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Maximo Chacon v. State of Idaho

September 28, 2012

MAXIMO CHACON,
PETITIONER-APPELLANT,
v.
STATE OF IDAHO,
RESPONDENT.



Appeal from the District Court of the Fifth Judicial District, State of Idaho, Minidoka County. Hon. Michael R. Crabtree, District Judge.

The opinion of the court was delivered by: Gutierrez, Judge

2012 Unpublished Opinion No. 648

Stephen W. Kenyon, Clerk

THIS IS AN UNPUBLISHED OPINION AND SHALL NOT BE CITED AS AUTHORITY

Maximo Chacon appeals from the district court's order denying his petition for post-conviction relief after an evidentiary hearing. For the reasons set forth below, we affirm.

I. FACTS AND PROCEDURE

Following trial, a jury found Chacon guilty of conspiracy to traffic in methamphetamine and failure to affix a drug tax stamp. After conviction, the district court imposed a unified thirty-year sentence, with fifteen years determinate, for the conspiracy offense and a concurrent, determinate sentence of five years for the drug tax offense. Chacon directly appealed, and this Court affirmed Chacon's judgment of conviction. State v. Chacon, 145 Idaho 814, 186 P.3d 670 (Ct. App. 2008).

In June 2009, Chacon filed a petition for post-conviction relief, along with a supporting affidavit, alleging ineffective assistance by both his defense and appellate counsel. He asserted defense counsel provided ineffective assistance in five ways: by failing to request and review all discovery materials before trial; by failing to provide copies of discovery to Chacon prior to trial; by failing to communicate with Chacon during trial preparation; by failing to follow Chacon's instructions in attempting to negotiate a plea; and by failing to investigate and introduce evidence favorable to Chacon, including evidence regarding a confidential informant. Chacon asserted his appellate counsel also provided ineffective assistance by failing to inform Chacon of the ramifications of proceeding pro se and by failing to inform Chacon that by raising ineffective assistance of counsel claims on direct appeal, grounds not raised on direct appeal could nonetheless be encompassed by such claims, acting as a bar to further bringing other potential ineffective assistance of counsel claims on different grounds in future proceedings.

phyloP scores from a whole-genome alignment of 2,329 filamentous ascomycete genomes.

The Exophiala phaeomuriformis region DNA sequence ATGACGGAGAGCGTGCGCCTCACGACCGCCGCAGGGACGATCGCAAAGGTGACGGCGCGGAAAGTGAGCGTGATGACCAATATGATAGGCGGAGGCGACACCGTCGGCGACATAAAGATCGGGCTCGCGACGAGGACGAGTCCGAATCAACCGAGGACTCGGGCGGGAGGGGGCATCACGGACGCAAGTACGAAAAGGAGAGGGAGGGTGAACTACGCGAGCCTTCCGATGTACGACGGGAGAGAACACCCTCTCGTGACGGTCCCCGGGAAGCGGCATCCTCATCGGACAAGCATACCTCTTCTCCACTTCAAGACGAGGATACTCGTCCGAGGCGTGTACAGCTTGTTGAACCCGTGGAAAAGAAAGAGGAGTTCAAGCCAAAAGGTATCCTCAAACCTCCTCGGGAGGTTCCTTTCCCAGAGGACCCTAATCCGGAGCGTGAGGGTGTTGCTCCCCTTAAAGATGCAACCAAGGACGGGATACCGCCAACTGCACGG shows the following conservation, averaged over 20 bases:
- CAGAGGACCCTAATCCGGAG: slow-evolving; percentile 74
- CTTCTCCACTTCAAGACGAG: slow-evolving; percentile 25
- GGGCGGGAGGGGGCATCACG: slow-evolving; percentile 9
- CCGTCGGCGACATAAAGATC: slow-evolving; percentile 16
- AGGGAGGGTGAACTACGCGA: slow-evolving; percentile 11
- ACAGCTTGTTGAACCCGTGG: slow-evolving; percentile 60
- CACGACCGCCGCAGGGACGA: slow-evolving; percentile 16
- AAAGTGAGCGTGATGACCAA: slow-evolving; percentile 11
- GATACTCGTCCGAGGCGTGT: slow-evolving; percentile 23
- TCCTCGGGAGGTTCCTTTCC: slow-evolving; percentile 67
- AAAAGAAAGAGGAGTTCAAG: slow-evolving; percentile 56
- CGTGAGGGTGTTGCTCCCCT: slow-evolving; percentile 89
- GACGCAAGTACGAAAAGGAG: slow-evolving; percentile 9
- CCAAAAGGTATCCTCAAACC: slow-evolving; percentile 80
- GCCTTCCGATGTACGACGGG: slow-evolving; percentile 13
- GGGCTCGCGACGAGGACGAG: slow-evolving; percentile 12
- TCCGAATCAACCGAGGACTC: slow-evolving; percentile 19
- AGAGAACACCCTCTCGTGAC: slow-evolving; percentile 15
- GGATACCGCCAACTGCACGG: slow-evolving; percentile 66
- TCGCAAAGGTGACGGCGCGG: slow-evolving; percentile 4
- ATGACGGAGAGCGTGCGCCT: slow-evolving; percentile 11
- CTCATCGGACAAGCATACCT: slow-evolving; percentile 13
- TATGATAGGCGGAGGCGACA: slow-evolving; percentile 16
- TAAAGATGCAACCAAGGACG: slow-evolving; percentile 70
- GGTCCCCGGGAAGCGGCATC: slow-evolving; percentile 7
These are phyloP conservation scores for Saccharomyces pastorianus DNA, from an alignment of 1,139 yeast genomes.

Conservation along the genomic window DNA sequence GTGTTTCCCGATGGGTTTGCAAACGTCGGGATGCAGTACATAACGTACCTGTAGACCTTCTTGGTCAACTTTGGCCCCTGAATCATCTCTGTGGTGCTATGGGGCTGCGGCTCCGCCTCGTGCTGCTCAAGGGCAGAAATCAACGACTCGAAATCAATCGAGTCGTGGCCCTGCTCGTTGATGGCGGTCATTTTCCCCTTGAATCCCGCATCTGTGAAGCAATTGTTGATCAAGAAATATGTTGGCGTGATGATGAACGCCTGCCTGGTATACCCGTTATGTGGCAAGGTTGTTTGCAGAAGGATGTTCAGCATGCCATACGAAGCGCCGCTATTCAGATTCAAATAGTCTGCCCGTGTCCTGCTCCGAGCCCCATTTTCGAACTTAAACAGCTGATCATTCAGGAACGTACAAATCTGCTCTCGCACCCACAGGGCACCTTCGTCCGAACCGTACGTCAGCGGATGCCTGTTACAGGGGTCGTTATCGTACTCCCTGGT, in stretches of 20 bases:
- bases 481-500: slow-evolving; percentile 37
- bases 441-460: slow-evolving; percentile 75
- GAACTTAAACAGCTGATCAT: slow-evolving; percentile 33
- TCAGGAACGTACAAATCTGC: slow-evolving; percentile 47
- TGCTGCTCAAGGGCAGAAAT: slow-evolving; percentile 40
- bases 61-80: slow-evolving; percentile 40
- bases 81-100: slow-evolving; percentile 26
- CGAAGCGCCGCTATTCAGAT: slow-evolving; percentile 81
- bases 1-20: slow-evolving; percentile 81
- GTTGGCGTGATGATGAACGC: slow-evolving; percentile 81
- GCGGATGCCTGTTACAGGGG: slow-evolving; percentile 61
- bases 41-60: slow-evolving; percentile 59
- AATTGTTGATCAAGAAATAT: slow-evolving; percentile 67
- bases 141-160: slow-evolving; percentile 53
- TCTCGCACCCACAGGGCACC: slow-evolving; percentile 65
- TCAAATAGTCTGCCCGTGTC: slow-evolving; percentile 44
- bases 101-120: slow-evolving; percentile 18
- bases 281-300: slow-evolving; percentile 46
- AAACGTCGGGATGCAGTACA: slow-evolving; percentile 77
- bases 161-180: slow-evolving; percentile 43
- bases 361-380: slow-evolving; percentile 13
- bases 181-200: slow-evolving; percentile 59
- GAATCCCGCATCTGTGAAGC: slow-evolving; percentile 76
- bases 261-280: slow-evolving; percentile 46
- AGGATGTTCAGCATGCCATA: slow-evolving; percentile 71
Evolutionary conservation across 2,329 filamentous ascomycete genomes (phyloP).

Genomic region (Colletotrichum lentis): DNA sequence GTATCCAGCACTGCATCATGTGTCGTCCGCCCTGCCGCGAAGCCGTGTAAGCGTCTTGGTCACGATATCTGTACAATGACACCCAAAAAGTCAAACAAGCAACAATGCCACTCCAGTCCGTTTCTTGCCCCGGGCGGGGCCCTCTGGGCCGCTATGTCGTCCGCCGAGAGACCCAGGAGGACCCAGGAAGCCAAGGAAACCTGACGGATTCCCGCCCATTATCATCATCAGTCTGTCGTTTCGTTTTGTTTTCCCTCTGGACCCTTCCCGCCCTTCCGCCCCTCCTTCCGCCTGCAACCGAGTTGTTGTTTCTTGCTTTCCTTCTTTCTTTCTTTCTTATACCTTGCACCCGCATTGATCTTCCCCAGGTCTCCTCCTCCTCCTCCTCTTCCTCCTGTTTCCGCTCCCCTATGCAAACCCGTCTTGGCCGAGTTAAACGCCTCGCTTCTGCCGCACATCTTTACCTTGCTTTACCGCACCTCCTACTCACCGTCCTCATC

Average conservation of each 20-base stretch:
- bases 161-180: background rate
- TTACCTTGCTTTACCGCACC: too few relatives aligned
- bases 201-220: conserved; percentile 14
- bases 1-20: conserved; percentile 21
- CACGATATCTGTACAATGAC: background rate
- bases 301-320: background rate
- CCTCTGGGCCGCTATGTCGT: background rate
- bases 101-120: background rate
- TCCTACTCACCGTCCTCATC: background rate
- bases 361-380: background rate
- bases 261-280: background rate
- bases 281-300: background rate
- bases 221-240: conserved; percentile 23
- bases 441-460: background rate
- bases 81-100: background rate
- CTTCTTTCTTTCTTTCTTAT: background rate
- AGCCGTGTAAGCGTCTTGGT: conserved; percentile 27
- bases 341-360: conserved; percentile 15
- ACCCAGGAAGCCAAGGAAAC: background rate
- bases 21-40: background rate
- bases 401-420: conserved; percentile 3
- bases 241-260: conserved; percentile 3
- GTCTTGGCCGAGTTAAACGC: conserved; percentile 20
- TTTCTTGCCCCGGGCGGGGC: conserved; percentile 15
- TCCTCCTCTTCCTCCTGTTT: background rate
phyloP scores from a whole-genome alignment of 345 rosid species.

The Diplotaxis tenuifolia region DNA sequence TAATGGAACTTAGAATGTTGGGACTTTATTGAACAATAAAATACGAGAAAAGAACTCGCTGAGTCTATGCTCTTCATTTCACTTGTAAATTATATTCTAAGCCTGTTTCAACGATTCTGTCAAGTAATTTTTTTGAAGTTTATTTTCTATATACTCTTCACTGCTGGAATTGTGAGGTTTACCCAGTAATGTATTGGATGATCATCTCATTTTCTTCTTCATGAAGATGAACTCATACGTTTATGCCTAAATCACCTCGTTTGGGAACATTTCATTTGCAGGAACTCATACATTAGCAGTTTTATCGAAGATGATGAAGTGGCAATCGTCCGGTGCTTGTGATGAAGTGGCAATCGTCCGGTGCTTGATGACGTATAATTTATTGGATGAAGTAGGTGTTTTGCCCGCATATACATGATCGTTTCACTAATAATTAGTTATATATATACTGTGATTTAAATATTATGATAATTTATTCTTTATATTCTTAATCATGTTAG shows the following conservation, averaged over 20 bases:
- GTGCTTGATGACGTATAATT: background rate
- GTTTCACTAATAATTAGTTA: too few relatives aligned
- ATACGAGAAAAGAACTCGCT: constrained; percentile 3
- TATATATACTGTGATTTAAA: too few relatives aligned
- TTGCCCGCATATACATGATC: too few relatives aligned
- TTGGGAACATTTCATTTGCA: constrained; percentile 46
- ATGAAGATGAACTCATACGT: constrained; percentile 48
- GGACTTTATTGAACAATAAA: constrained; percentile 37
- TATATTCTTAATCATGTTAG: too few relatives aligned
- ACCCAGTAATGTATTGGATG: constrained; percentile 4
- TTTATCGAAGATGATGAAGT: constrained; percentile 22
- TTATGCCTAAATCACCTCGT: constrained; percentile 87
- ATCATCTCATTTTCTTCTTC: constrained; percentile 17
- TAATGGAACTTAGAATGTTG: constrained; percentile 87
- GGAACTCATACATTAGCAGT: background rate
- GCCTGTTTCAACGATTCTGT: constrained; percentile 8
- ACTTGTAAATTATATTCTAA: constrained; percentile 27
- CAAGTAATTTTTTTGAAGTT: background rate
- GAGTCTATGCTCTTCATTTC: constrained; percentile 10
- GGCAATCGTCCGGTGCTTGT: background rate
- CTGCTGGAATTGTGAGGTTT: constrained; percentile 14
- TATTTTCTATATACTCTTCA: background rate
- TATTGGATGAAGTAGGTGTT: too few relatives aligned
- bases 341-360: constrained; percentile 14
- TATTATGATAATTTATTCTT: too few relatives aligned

The State moved for summary disposition on the basis that Chacon alleged ineffective assistance of counsel on direct appeal and was accordingly barred from raising the issue in a post-conviction petition. After a hearing on the State's motion, the district court denied summary disposition. In its denial of the motion, the district court cited to this Court's precedent that post-conviction proceedings are the better procedural vehicle for addressing ineffective assistance of counsel claims arising from off-the-record circumstances, and the district court reasoned that some of the allegations in Chacon's post-conviction petition were not expressly alleged on direct appeal, nor did they appear to be part of the record in the direct appeal or underlying criminal case. The district court concluded that Chacon had not had a meaningful opportunity to raise those specific claims of ineffective assistance of counsel prior to post-conviction proceedings and, therefore, the claims were not barred.*fn1